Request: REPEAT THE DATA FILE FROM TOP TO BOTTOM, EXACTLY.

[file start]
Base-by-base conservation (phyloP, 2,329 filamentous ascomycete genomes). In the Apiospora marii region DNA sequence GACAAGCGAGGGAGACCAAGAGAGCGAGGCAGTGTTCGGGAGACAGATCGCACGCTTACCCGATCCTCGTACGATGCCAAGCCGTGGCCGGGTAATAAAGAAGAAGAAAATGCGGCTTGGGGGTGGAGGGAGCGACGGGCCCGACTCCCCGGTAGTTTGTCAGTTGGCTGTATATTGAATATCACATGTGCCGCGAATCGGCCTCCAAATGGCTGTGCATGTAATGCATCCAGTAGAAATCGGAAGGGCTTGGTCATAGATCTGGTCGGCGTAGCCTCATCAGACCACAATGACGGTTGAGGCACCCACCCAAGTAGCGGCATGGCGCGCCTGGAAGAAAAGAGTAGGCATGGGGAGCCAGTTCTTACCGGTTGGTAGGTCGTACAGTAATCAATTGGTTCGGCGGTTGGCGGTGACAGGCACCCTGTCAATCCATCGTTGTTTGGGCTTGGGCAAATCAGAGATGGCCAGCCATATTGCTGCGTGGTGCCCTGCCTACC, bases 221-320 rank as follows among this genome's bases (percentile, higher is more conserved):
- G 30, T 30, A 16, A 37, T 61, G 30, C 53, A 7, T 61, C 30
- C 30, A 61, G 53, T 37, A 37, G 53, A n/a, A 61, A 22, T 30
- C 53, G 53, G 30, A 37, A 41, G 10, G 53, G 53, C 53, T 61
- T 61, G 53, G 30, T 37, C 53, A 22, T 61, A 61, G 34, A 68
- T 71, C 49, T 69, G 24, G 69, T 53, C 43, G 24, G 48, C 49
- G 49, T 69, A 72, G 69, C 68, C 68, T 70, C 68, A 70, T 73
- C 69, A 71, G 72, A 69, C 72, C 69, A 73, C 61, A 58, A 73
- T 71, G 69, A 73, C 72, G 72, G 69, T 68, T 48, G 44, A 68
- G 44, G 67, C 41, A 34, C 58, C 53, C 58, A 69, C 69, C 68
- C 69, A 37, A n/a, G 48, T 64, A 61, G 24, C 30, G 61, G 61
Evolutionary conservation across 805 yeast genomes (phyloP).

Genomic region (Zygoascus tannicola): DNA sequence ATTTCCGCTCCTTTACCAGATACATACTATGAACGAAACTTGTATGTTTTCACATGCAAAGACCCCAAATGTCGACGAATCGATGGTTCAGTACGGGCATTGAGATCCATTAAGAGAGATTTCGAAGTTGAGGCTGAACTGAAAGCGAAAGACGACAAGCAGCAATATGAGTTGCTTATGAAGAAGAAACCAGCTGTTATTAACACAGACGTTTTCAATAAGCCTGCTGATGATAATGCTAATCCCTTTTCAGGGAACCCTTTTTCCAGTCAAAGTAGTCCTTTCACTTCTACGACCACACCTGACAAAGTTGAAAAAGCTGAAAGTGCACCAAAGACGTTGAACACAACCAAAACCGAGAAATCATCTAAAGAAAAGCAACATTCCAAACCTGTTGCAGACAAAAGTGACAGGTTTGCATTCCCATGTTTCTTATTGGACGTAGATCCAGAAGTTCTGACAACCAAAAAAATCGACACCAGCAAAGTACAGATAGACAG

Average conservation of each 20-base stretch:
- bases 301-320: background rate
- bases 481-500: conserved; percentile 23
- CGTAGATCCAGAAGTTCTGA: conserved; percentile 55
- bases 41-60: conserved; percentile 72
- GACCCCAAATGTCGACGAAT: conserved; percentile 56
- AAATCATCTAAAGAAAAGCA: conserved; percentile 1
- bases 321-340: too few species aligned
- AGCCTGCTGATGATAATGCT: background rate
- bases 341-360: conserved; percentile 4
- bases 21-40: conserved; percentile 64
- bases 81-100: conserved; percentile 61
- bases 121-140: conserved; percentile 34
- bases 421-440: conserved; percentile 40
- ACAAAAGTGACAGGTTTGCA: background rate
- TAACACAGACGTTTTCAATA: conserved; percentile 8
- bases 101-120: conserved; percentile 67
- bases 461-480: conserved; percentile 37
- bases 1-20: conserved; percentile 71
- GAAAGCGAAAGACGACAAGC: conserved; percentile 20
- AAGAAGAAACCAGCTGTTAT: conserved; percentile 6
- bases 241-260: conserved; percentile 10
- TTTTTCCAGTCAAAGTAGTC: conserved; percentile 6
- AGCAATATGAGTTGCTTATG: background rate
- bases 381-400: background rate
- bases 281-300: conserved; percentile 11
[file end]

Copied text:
Base-by-base conservation (phyloP, 2,329 filamentous ascomycete genomes). In the Apiospora marii region DNA sequence GACAAGCGAGGGAGACCAAGAGAGCGAGGCAGTGTTCGGGAGACAGATCGCACGCTTACCCGATCCTCGTACGATGCCAAGCCGTGGCCGGGTAATAAAGAAGAAGAAAATGCGGCTTGGGGGTGGAGGGAGCGACGGGCCCGACTCCCCGGTAGTTTGTCAGTTGGCTGTATATTGAATATCACATGTGCCGCGAATCGGCCTCCAAATGGCTGTGCATGTAATGCATCCAGTAGAAATCGGAAGGGCTTGGTCATAGATCTGGTCGGCGTAGCCTCATCAGACCACAATGACGGTTGAGGCACCCACCCAAGTAGCGGCATGGCGCGCCTGGAAGAAAAGAGTAGGCATGGGGAGCCAGTTCTTACCGGTTGGTAGGTCGTACAGTAATCAATTGGTTCGGCGGTTGGCGGTGACAGGCACCCTGTCAATCCATCGTTGTTTGGGCTTGGGCAAATCAGAGATGGCCAGCCATATTGCTGCGTGGTGCCCTGCCTACC, bases 221-320 rank as follows among this genome's bases (percentile, higher is more conserved):
- G 30, T 30, A 16, A 37, T 61, G 30, C 53, A 7, T 61, C 30
- C 30, A 61, G 53, T 37, A 37, G 53, A n/a, A 61, A 22, T 30
- C 53, G 53, G 30, A 37, A 41, G 10, G 53, G 53, C 53, T 61
- T 61, G 53, G 30, T 37, C 53, A 22, T 61, A 61, G 34, A 68
- T 71, C 49, T 69, G 24, G 69, T 53, C 43, G 24, G 48, C 49
- G 49, T 69, A 72, G 69, C 68, C 68, T 70, C 68, A 70, T 73
- C 69, A 71, G 72, A 69, C 72, C 69, A 73, C 61, A 58, A 73
- T 71, G 69, A 73, C 72, G 72, G 69, T 68, T 48, G 44, A 68
- G 44, G 67, C 41, A 34, C 58, C 53, C 58, A 69, C 69, C 68
- C 69, A 37, A n/a, G 48, T 64, A 61, G 24, C 30, G 61, G 61
Evolutionary conservation across 805 yeast genomes (phyloP).

Genomic region (Zygoascus tannicola): DNA sequence ATTTCCGCTCCTTTACCAGATACATACTATGAACGAAACTTGTATGTTTTCACATGCAAAGACCCCAAATGTCGACGAATCGATGGTTCAGTACGGGCATTGAGATCCATTAAGAGAGATTTCGAAGTTGAGGCTGAACTGAAAGCGAAAGACGACAAGCAGCAATATGAGTTGCTTATGAAGAAGAAACCAGCTGTTATTAACACAGACGTTTTCAATAAGCCTGCTGATGATAATGCTAATCCCTTTTCAGGGAACCCTTTTTCCAGTCAAAGTAGTCCTTTCACTTCTACGACCACACCTGACAAAGTTGAAAAAGCTGAAAGTGCACCAAAGACGTTGAACACAACCAAAACCGAGAAATCATCTAAAGAAAAGCAACATTCCAAACCTGTTGCAGACAAAAGTGACAGGTTTGCATTCCCATGTTTCTTATTGGACGTAGATCCAGAAGTTCTGACAACCAAAAAAATCGACACCAGCAAAGTACAGATAGACAG

Average conservation of each 20-base stretch:
- bases 301-320: background rate
- bases 481-500: conserved; percentile 23
- CGTAGATCCAGAAGTTCTGA: conserved; percentile 55
- bases 41-60: conserved; percentile 72
- GACCCCAAATGTCGACGAAT: conserved; percentile 56
- AAATCATCTAAAGAAAAGCA: conserved; percentile 1
- bases 321-340: too few species aligned
- AGCCTGCTGATGATAATGCT: background rate
- bases 341-360: conserved; percentile 4
- bases 21-40: conserved; percentile 64
- bases 81-100: conserved; percentile 61
- bases 121-140: conserved; percentile 34
- bases 421-440: conserved; percentile 40
- ACAAAAGTGACAGGTTTGCA: background rate
- TAACACAGACGTTTTCAATA: conserved; percentile 8
- bases 101-120: conserved; percentile 67
- bases 461-480: conserved; percentile 37
- bases 1-20: conserved; percentile 71
- GAAAGCGAAAGACGACAAGC: conserved; percentile 20
- AAGAAGAAACCAGCTGTTAT: conserved; percentile 6
- bases 241-260: conserved; percentile 10
- TTTTTCCAGTCAAAGTAGTC: conserved; percentile 6
- AGCAATATGAGTTGCTTATG: background rate
- bases 381-400: background rate
- bases 281-300: conserved; percentile 11